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Blind to Obama's Broken Promises

In 2008, Obama promised a "net spending cut" (although he never did come up with cuts to offset his proposed spending increases). Obama broke this campaign promise in a big way with his proposed budget, which could bankrupt the United States, according to senior Senators.

Obama's budget would increase spending levels so much that budget deficits would rise by $4.8 trillion to $9.3 trillion while taxes would increase by $1.9 trillion, according to the Congressional Budget Office.

Yet Obama's campaign workers have apparently learned nothing from this. Across the country, they are now volunteering their time to lobby fellow citizens to support his budget. "It's the change we all voted on," said Althea Thomas of Evanston, Illinois. Well, it's not the "change" that was sold to me by my Uncle Ernie, a California campaign worker for Obama. He didn't say anything about trillions more in debt, and tried to get me to vote for Obama based on George Bush's costly war in Iraq.

Obama has broken at least ten campaign promises, including seven promises in signing the economy-shrinking $800 billion stimulus package, and one promise in signing the Lilly Ledbetter law and the SCHIP tax increase.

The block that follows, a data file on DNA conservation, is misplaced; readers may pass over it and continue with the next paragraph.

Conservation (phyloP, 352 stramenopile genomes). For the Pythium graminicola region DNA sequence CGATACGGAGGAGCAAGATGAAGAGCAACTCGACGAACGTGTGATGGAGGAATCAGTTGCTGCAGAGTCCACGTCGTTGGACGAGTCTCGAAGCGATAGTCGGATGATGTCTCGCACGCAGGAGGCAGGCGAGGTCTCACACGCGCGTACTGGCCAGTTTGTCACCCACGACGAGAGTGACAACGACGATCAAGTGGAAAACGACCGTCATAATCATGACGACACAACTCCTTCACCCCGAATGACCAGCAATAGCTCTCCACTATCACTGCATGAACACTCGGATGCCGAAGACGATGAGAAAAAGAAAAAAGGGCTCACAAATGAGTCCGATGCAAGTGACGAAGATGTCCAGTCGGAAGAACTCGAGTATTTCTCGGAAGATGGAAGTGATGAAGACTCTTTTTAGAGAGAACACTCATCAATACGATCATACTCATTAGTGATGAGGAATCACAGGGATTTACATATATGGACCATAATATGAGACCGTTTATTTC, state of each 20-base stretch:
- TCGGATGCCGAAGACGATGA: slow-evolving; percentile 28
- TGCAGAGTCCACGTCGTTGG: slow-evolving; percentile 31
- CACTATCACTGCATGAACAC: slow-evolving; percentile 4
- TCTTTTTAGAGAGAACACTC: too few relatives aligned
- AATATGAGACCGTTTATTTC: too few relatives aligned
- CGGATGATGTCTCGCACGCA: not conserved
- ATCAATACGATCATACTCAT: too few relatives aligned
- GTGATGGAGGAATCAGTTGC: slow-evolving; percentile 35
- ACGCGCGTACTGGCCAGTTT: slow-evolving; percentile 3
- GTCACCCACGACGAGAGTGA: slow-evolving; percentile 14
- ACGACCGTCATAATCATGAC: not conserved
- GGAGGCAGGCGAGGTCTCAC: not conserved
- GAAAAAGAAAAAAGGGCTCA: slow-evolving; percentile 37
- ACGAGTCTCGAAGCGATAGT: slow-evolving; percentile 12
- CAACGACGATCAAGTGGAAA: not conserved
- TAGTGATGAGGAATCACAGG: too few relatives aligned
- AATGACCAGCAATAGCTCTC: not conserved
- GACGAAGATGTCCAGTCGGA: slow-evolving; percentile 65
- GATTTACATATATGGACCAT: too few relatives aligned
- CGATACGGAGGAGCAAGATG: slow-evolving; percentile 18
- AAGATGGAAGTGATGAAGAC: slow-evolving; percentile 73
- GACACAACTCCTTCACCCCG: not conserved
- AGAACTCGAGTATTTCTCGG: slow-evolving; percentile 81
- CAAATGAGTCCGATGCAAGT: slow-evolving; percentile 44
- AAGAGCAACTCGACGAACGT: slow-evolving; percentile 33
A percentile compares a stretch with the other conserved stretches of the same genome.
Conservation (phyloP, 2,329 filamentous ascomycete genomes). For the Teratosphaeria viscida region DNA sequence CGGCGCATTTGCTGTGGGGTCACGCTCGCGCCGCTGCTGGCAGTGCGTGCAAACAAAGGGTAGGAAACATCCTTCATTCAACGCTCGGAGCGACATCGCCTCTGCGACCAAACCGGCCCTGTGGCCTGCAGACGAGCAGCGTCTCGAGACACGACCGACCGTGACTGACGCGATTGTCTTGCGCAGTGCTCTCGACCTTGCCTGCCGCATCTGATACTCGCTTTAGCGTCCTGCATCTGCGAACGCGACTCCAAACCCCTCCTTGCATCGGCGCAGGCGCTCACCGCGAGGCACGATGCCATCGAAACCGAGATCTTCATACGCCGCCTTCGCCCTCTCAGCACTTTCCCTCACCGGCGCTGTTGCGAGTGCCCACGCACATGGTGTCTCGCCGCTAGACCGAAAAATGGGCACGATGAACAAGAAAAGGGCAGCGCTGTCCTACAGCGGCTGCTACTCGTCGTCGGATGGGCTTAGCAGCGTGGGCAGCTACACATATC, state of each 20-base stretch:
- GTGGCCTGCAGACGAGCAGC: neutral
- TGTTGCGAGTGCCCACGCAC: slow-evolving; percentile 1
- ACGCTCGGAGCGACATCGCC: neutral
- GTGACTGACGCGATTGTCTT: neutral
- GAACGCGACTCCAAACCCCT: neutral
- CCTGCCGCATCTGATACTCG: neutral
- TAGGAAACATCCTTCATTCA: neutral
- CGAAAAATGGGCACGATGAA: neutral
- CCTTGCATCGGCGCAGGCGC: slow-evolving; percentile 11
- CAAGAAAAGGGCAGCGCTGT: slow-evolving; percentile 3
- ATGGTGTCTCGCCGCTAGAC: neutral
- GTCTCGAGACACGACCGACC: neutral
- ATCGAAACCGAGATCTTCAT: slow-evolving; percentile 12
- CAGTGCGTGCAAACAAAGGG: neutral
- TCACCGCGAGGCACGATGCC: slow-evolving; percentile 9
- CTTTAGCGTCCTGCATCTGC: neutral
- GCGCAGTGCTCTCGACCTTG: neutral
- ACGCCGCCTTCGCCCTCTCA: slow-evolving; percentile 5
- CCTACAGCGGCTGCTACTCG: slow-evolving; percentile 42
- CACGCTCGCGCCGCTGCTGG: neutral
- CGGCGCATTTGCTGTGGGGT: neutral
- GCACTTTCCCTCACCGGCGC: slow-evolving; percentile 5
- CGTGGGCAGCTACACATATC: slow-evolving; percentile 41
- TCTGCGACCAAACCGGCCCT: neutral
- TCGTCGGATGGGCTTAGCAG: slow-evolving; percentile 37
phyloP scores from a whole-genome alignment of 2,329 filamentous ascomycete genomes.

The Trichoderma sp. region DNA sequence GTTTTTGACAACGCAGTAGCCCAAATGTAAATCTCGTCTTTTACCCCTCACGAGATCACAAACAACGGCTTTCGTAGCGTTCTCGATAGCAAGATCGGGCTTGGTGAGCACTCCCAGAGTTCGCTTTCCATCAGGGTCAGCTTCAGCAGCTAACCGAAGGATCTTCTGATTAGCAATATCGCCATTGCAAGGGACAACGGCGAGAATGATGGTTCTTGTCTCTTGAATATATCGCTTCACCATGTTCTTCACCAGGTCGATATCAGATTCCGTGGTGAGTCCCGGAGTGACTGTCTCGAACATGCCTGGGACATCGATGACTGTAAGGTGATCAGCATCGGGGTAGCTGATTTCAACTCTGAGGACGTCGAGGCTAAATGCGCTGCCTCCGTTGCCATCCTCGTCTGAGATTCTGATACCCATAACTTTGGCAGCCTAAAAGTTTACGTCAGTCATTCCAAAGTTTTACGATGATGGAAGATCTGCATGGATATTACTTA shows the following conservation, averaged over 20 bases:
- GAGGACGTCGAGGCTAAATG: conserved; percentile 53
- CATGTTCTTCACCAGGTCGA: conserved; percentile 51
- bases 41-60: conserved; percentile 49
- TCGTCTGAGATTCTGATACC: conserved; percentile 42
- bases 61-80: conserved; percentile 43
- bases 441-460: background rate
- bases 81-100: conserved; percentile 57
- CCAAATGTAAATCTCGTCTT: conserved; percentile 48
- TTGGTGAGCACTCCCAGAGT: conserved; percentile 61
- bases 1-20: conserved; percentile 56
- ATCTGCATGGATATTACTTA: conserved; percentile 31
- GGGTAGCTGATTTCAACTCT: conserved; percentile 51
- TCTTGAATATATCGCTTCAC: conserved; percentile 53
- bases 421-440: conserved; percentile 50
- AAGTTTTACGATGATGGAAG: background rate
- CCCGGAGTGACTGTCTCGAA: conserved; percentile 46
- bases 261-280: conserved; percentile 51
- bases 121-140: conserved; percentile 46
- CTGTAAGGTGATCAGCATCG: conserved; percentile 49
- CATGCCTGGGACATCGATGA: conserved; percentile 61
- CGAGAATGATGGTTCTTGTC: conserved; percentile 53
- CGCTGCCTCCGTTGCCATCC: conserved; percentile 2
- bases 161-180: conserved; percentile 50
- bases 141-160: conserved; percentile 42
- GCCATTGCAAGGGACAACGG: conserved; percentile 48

After it covertly inserted language into the stimulus package to protect millions of dollars in bonuses at AIG, a major liberal donor, the Administration later switched course and sought to curry favor with an outraged public by praising the House for passing a 90 percent bonus tax, a tax broadened to cover not just AIG but also employees at other, healthy TARP banks. On March 22, the New York Times reported that the Administration wants to impose vague compensation limits on all banks and financial institutions, whether or not they receive any taxpayer money at all, and perhaps all public companies as well. To avoid stringent application of those limits, companies' executives would have an incentive to curry favor with their federal masters, by making campaign contributions to Obama and his liberal Congressional allies (the way AIG did). Meanwhile, the Administration is now backtracking on its earlier praise for the legislation that would tax the AIG bonuses.

Obama claimed the $800 billion stimulus package was needed to avert "disaster" and "irreversible decline." But the Congressional Budget Office, controlled by his own Congressional allies, admitted that the stimulus package will shrink the economy over the long run, in reports and studies released before and after the bill's passage.

In other news, Obama nominated a former fundraiser for the left-wing group ACORN to serve as a judge on the Chicago-based Seventh Circuit Court of Appeals. ACORN, a beneficiary of the stimulus package, helped spawn the mortgage crisis by promoting "liar loans." It has also engaged in extensive financial fraud and vote fraud. The Obama Administration has chosen ACORN to help conduct the 2010 census, which will be used to reallocate seats in Congress.